We Have a Stimulus Deal — Government Shutdown Averted


On December 14, members of the U.S. Senate held a press conference and noted with pride that a bi-partisan deal had been reached, and a new stimulus package would be passed any day. On Thursday, it was clear that the deal was in trouble and a government shutdown could have occurred, negatively impacting government employees as soon as Monday. On Friday, it fell apart, and a stop-gap funding order was passed to ensure that the government could stay open for the weekend.

But the government pulled through late Sunday night – though to some on social media, it was too little, too late.

The Washington Post reports that the current plan calls for stimulus checks of $600 per person, adults and children in a household alike, to begin phasing out at $75,000 in 2019 income. It also calls for an additional $300 per week in unemployment benefits. There is also an extension on the eviction moratorium. The total value of the package is estimated at $900 billion, and it does not include funding for state, local or tribal governments.

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See: Checks Are Back on the Table — How the Stimulus Plan Will Affect Your Wallet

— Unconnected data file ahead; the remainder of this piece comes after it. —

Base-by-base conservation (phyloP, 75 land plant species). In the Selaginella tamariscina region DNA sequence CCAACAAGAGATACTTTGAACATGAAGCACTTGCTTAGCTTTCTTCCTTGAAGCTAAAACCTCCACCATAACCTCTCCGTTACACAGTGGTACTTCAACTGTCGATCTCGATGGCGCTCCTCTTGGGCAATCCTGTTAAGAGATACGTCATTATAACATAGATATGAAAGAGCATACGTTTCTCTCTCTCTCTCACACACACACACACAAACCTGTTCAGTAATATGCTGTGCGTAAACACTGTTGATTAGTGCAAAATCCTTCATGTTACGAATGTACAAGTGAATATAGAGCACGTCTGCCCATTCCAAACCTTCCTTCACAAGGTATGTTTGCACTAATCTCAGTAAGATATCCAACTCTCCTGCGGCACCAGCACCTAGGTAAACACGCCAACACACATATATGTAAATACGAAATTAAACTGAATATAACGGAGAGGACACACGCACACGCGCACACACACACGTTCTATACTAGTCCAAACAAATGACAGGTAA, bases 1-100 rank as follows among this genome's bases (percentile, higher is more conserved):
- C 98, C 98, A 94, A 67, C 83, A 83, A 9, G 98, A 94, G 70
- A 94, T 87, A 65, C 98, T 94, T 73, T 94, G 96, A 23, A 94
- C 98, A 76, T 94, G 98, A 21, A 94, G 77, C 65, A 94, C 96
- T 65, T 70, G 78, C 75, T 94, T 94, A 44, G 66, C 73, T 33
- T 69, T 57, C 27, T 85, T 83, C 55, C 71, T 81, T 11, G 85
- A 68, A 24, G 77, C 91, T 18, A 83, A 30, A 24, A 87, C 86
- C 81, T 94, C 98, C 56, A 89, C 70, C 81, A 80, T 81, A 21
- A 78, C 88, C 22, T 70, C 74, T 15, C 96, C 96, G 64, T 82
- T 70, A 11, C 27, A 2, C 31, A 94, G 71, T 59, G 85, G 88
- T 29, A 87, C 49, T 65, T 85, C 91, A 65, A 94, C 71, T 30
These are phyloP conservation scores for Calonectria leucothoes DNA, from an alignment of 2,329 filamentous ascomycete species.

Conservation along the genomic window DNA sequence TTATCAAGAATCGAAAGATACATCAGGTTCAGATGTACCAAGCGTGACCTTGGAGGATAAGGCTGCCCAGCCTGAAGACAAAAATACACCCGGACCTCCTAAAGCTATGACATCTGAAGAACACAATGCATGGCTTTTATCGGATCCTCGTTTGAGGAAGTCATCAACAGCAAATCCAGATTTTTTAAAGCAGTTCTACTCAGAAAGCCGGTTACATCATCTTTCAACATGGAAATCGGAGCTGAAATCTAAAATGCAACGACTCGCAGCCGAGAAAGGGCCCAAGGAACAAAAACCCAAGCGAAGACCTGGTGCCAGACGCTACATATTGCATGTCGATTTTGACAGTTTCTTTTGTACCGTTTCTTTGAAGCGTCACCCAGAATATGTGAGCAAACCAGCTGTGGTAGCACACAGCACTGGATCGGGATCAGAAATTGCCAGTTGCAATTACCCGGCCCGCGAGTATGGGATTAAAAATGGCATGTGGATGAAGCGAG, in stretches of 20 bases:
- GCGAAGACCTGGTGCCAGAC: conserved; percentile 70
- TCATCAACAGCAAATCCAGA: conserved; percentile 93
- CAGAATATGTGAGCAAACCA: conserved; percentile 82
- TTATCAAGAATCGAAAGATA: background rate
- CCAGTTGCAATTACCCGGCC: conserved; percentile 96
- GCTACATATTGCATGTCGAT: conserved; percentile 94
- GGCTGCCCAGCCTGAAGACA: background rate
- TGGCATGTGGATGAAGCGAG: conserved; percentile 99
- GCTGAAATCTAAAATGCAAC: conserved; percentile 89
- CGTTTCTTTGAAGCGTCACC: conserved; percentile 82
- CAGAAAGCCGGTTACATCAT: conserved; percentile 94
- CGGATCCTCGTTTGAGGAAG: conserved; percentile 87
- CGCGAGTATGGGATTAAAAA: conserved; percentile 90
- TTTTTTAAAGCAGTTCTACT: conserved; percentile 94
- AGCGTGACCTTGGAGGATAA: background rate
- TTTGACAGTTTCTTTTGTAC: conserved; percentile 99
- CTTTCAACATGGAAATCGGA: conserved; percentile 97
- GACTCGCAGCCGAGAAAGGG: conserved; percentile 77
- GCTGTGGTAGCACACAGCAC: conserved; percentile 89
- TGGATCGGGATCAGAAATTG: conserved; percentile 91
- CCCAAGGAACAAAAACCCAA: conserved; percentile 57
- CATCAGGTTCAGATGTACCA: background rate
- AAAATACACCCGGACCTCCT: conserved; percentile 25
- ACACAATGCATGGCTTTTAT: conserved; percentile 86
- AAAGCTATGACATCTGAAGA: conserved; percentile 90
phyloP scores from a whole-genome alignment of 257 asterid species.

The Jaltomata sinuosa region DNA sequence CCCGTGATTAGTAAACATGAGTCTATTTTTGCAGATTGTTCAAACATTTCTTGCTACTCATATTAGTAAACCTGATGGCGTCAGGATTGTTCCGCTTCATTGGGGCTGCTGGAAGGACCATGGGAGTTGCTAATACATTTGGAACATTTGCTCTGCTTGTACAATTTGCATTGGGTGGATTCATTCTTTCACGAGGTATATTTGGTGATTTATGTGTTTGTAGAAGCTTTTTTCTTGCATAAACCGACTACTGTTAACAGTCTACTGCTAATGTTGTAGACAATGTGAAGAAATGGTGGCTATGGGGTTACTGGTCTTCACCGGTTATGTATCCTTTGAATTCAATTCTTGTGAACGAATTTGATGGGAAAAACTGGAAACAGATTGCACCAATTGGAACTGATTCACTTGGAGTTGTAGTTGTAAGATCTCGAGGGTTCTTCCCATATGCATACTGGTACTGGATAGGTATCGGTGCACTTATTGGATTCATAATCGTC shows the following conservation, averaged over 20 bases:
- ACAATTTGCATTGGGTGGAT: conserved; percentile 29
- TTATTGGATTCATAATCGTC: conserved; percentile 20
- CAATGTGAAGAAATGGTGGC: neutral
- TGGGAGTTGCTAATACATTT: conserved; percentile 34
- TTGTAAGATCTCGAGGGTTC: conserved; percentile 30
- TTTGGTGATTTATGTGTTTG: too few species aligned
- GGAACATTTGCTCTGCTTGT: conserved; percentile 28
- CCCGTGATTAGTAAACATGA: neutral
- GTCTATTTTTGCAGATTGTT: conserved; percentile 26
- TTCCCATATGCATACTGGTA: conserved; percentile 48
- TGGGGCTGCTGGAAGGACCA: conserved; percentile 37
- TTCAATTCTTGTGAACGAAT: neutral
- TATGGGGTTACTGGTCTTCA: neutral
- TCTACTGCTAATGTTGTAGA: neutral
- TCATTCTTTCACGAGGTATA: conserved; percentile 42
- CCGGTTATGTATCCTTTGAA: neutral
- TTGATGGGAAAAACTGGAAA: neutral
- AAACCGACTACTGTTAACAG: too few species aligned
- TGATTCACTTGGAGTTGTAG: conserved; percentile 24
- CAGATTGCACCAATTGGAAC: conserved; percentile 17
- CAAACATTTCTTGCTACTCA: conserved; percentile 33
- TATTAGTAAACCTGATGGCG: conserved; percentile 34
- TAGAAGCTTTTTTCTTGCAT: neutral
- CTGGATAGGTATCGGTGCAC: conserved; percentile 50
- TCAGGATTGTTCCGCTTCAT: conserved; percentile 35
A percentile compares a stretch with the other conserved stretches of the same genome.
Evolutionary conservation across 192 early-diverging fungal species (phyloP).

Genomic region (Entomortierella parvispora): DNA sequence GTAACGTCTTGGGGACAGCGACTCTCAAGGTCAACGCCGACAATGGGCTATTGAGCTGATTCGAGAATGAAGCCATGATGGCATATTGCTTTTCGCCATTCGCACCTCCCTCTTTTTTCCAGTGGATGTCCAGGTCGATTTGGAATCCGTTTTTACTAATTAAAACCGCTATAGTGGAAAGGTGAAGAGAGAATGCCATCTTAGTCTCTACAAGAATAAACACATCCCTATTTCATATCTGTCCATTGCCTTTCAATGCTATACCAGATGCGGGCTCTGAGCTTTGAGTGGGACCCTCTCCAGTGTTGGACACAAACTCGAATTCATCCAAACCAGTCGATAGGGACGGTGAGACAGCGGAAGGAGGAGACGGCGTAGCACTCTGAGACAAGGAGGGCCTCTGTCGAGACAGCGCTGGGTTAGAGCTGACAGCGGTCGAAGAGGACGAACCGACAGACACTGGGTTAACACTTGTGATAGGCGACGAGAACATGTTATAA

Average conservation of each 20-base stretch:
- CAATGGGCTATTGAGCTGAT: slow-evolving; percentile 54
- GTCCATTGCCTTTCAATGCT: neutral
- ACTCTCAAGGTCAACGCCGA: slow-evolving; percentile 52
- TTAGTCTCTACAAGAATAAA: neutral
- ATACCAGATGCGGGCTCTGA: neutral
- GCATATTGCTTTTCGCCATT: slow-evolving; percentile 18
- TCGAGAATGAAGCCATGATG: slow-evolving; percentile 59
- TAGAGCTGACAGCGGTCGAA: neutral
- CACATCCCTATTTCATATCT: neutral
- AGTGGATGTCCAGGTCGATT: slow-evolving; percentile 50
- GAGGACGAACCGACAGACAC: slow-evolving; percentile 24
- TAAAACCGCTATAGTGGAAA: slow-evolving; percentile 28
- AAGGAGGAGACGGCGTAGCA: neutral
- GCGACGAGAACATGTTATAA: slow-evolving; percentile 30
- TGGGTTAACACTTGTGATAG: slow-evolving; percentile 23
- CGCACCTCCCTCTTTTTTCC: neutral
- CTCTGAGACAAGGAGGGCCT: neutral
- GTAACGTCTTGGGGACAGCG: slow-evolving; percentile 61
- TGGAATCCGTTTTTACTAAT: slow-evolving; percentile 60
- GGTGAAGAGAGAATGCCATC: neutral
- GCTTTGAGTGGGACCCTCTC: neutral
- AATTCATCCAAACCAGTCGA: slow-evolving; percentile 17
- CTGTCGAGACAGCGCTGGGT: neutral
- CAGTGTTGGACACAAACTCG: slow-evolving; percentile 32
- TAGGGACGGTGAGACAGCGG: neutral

Explore: How Big Will Your Stimulus Check Be?

Mid-week, the debate was over whether to add stimulus checks, and if so, how much should they be. By Friday, the wrench dropped into the works was a proposal by Sen. Pat Toomey (R-Pa.) to limit the Federal Reserve System’s emergency lending powers.

Early Sunday evening, Senate Majority Leader Mitch McConnell (R-Ky.) announced that lawmakers had finalized their negotiation and that the bill would pass later in the night, avoiding a government shutdown on Monday morning.

See: Where Experts Think Congress Should Spend Stimulus Money
Explore: The Stimulus Check Secret You Need to Know Before You File Your 2020 Taxes

Congress has been working on a second stimulus for eight months, after it became apparent that the COVID-19 pandemic would last longer than the first stimulus. Nevertheless, the terms were contentious and led to two stop-gap funding bills – which sparked action by several cities and states to fund their own relief programs.

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